## Archives

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This came up in a 2+2 post, where someone was interested in comparing final pot sizes to the flop type. It turned out to be a little interesting but no big surprises. The original thread with more discussion is here: http://forumserver.twoplustwo.com/15/poker-theory/statistical-analysis-flops-633448/

Here’s the data for a 9-player run and a Heads-Up run, showing the calculated frequency of the flop types, [...]

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In his book Ace On The River, Barry Greenstein gives an example of a card removal effect that he says changes the hand equities significantly (more than 2%):

“In hold’em, with no betting after the flop, all pairs are a favorite over Ace-King offsuit, by at least 52% to 48%. All pairs except Deuces with neither card in [...]

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I ran the scans for a second site with more hands (119 million 9-player), and graphed all the equity boosts for both sites. This graphs shows all the sample sizes, including a baseline for all matching hands (no folds required in front of the bet). Site A shows the results described in the previous post. Site [...]

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This Flop Analysis section is being posted in 7 parts and the final post will contain a detailed statistical analysis of a large number of NLHE flops (hundreds of millions). If you want to jump around click the topic at the top of the page for a list.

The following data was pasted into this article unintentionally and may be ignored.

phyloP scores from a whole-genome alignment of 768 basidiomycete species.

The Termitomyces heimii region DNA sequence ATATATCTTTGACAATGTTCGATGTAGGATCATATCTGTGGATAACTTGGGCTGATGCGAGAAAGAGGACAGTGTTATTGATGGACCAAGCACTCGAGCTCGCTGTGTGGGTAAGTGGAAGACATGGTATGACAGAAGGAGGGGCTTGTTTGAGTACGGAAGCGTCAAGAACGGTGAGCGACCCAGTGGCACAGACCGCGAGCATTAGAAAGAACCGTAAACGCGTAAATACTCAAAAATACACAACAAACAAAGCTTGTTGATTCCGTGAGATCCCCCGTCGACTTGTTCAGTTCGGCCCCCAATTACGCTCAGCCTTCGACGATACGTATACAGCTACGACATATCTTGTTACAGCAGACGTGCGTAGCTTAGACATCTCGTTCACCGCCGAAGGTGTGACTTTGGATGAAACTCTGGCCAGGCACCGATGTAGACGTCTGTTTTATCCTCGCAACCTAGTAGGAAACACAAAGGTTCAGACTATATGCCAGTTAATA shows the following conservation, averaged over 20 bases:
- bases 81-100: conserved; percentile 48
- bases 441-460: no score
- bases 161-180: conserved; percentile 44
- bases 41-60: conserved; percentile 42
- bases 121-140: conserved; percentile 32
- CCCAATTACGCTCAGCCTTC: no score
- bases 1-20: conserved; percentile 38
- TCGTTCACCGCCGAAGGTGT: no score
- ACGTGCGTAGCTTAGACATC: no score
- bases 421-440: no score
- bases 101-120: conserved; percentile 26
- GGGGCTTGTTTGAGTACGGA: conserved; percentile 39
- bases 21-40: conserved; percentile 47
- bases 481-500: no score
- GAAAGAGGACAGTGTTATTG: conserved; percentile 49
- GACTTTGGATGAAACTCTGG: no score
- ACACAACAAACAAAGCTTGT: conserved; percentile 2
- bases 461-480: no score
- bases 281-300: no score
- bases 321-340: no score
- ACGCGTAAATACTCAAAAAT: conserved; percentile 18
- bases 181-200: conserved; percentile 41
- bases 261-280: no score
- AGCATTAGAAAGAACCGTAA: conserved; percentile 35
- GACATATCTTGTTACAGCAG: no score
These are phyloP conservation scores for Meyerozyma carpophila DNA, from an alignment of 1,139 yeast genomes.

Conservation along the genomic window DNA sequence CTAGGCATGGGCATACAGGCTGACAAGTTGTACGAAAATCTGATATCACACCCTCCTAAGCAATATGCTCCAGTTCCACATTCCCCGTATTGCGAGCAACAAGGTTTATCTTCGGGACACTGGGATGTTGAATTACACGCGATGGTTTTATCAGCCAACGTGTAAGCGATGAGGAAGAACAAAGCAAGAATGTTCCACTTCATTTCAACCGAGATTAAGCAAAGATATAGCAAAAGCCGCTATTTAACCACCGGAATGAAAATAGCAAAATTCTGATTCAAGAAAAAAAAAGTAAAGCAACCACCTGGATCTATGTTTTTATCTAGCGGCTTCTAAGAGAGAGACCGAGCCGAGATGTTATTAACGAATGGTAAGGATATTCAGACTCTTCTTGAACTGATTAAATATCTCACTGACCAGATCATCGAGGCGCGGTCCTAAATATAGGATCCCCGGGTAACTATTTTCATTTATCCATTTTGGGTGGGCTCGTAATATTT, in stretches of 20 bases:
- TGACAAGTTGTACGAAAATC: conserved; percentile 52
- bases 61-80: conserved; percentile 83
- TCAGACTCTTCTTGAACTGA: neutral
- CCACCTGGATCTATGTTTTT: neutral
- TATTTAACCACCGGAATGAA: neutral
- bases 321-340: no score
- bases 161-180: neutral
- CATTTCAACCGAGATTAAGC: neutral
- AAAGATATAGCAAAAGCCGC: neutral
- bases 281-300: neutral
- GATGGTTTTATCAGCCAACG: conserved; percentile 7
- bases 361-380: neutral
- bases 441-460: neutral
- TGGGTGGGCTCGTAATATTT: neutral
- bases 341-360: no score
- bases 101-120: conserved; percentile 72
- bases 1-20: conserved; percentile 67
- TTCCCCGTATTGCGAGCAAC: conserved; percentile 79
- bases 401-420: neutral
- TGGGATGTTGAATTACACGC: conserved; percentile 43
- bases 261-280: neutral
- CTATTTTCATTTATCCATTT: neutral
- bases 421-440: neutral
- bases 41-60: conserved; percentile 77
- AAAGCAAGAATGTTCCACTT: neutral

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One of the most common complaints about online poker [...]

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Of the removal effects I’ve identified, this one alone is fairly well-known. Players tend to see more flops when holding high cards, and so the board will tend to contain more low cards than high cards. The graphs below show that this effect becomes more pronounced for the turn, and even more pronounced for the river, as player requirements [...]

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Here we examine the card-removal effect that results from players tending to see flops when they hold paired hole cards. This part is a little tedious but it’s necessary to predict what we should see when analyzing an enormous sample of community cards. If you aren’t interested in the math then just skip to the bottom for [...]

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Before we get to the real data, we first need to check our code and our calculations. The input for the run shown below is the set of all possible flops enumerated, rather than real hand data. There are 132,600 possible flops (permutations, not combinations, of which there are 132,600/3! or 22,100), and so we [...]

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Here we look at the effect on the suit distribution of the board according to the suitedness of the hole cards held by players seeing the flop.

Given random hole cards, the flops would break down like this (from full enumeration):

Flops seen: 132600 (100.0%) Known hole cards: [...]

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